Test

Cerebral makes it easy to test your application components and business logic.

CerebralTest

The CerebralTest factory returns runSignal, setState and getState functions that can be called many times without resetting the controller in between.

const test = CerebralTest(fixture, options)
test.setState(path, value)
test.runSignal(signal, props).then((result) => {})
const value = test.getState(path)
import {CerebralTest} from 'cerebral/test'

it('should accumulate a count', () => {
  const test = CerebralTest({
    modules: {
      math: math()
    }
  })
  test.setState('math.count', 0)

  return test.runSignal('math.plusOne')
    .then(({state}) => assert.equal(state.math.count, 1))
    .then(() => test.runSignal('math.plusTwo'))
    .then(({state}) => assert.equal(state.math.count, 3))
  })
})

Signals

The runSignal test helper accepts the signal (chain of actions or signal name) and fixture arguments and returns a promise. runSignal is designed to be called one time.

runSignal(signal, fixture, options).then((result) => {})

The optional fixture argument should be an object that contains any of the following:

{
  state: {}, // test state
  props: {}, // props passed to the signal
  // any other options that can be passed to the
  // cerebral controller, including signals, modules, router, providers...
}
import {runSignal} from 'cerebral/test'

// the buttonClicked signal has two actions: validateForm and updateIsValid
import buttonClicked from './buttonClick'

it('should handle button clicks', () => {
  const fixture = {
    state: { isValid: false },
    props: { buttonName: 'submit' }
  }
  return runSignal(buttonClicked, fixture, {recordActions: 'byName'})
    .then(({validateForm, updateIsValid, state}) => {
      assert.equal(validateForm.props.buttonName, 'submit')
      assert.equal(updateIsValid.props.isValid, true)
      assert.equal(state.isValid, true)
    })
})

If the first argument is passed as a string, then the signal must be defined within the fixtures.

The optional options argument contain the the following options:

recordActions: true|false|'byName'

When recordActions: true is specified each action will record its props/output against its index within the signal action chain. When recordActions: 'byName' is specified each action will record its output against an named property in the result.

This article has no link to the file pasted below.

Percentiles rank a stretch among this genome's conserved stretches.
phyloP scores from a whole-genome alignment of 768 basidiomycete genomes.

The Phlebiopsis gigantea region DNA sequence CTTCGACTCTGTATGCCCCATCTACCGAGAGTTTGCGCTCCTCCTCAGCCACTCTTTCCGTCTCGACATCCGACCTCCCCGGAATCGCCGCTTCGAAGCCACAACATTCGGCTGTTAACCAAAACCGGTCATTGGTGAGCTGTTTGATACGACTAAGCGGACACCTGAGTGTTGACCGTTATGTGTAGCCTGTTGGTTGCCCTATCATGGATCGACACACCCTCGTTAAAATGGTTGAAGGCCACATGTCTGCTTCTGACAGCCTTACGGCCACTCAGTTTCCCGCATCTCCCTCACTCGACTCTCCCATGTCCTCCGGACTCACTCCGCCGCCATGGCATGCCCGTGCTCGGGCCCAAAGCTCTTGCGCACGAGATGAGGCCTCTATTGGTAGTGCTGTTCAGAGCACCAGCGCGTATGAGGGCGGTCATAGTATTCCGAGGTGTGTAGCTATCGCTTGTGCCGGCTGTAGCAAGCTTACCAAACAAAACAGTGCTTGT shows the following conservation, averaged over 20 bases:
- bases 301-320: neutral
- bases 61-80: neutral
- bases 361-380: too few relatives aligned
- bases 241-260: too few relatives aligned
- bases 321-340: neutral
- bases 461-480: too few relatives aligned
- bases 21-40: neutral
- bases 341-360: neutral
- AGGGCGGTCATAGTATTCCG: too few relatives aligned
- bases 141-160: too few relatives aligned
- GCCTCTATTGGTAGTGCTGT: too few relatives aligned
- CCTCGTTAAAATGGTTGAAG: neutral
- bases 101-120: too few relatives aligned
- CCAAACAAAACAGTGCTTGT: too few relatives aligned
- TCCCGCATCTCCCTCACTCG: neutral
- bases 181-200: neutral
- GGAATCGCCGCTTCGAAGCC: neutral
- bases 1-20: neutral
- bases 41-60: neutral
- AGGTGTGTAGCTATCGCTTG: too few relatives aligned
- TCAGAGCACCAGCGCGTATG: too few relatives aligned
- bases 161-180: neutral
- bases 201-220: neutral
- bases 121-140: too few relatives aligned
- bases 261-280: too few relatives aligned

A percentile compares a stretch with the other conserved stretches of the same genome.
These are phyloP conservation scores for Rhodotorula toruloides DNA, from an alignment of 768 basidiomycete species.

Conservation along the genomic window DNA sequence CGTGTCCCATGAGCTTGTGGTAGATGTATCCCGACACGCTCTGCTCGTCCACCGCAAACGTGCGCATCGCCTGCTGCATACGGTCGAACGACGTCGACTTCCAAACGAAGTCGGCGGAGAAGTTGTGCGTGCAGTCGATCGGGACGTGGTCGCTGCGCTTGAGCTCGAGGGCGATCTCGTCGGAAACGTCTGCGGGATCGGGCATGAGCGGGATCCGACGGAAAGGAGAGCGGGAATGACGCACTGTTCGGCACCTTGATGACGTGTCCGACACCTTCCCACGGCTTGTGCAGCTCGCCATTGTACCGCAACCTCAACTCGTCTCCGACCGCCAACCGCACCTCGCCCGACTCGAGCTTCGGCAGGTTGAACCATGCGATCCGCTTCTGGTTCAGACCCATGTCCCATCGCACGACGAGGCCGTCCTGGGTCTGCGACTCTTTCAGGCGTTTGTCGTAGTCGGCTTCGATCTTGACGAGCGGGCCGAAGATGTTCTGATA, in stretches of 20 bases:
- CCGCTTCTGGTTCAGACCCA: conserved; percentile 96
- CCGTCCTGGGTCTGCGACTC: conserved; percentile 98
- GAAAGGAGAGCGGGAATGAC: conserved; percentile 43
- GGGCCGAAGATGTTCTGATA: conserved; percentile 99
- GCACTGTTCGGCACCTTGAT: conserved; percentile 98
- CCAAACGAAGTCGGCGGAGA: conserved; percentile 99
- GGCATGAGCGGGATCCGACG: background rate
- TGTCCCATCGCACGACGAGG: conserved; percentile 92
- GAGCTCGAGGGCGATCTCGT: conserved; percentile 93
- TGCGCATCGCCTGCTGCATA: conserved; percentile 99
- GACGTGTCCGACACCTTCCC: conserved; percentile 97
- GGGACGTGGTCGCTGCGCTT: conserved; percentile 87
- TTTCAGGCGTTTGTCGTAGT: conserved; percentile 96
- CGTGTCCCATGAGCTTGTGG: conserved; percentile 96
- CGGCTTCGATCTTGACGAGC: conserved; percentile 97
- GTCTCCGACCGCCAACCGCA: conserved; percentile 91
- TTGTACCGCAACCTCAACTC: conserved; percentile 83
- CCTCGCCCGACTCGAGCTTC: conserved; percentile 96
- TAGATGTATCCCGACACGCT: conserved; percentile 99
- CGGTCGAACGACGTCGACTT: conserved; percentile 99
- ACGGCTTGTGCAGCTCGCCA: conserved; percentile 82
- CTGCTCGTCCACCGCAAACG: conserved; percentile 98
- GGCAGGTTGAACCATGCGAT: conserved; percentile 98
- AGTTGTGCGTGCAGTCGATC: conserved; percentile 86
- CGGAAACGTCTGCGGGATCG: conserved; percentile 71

The result object passed when the promise resolves contains state, controller and an object for each named action in the signal chain with the same name as the actions with props and output properties.

{
  state,
  controller,
  '2': {
    props: {
      // props data
    },
    output: {
      // action output data
    }
  },
  '1': {
    props: {
      // props data
    },
    output: {
      // action output data
    }
  }
}

Actions

The runAction test helper accepts the action and fixture arguments and returns a promise.

runAction(action, fixture).then((result) => {})

The optional fixture argument should be an object that contains any of the following:

{
  state: {}, // test state
  props: {}, // props passed to the action
  // any other options that can be passed to the
  // cerebral controller, including router, providers etc.
}
import {state} from 'cerebral/tags'
import {runAction} from 'cerebral/test'

import Increment from './Increment'

it('should increment numbers in state', () => {
  const increment = Increment(state`number`)

  return runAction(increment, { state: { number: 1 } })
    .then(({state}) => assert.equal(state.number, 2))
})

The result object passed when the promise resolves contains state, controller, props and output properties.

{
  state,
  controller,
  props: {
    // props data received by action
  },
  output: {
    // action output data
  }
}

Computed

The runCompute test helper accepts the compute and fixtures arguments and returns the compute output.

var result = runCompute(compute, state)

The optional fixture argument should be an object that contains any of the following:

{
  state: {}, // test state
  props: {}  // props passed to the computed
}
import {props, state} from 'cerebral/tags'
import {runCompute} from 'cerebral/test'

import Multiply from './Multiply'

it('should multiply by the specified number', () => {
  const multiply = Multiply(state`number`, props`number`)
  const result = runCompute(multiply, {
    state: { number: 5 },
    props: { number: 2 }
  })
  assert.equal(result, 10)
})

Components

The Container you use to expose Cerebral to your components can also be used when testing, but you can also use the StateContainer which allows you to pass state down to your components as if it was extracted from the Cerebral controller.

import React from 'react'
import {mount} from 'enzyme'
import {StateContainer} from 'cerebral/react'

import Foo from './Foo'

describe('<Foo />', () => {
  it('allows us to set props', () => {
    const state = {
      foo: 'bar'
    }
    const wrapper = mount(
      <StateContainer state={state}>
        <Foo />
      </StateContainer>
    )
    expect(wrapper.find('.foo')).to.have.length(1)
  })
})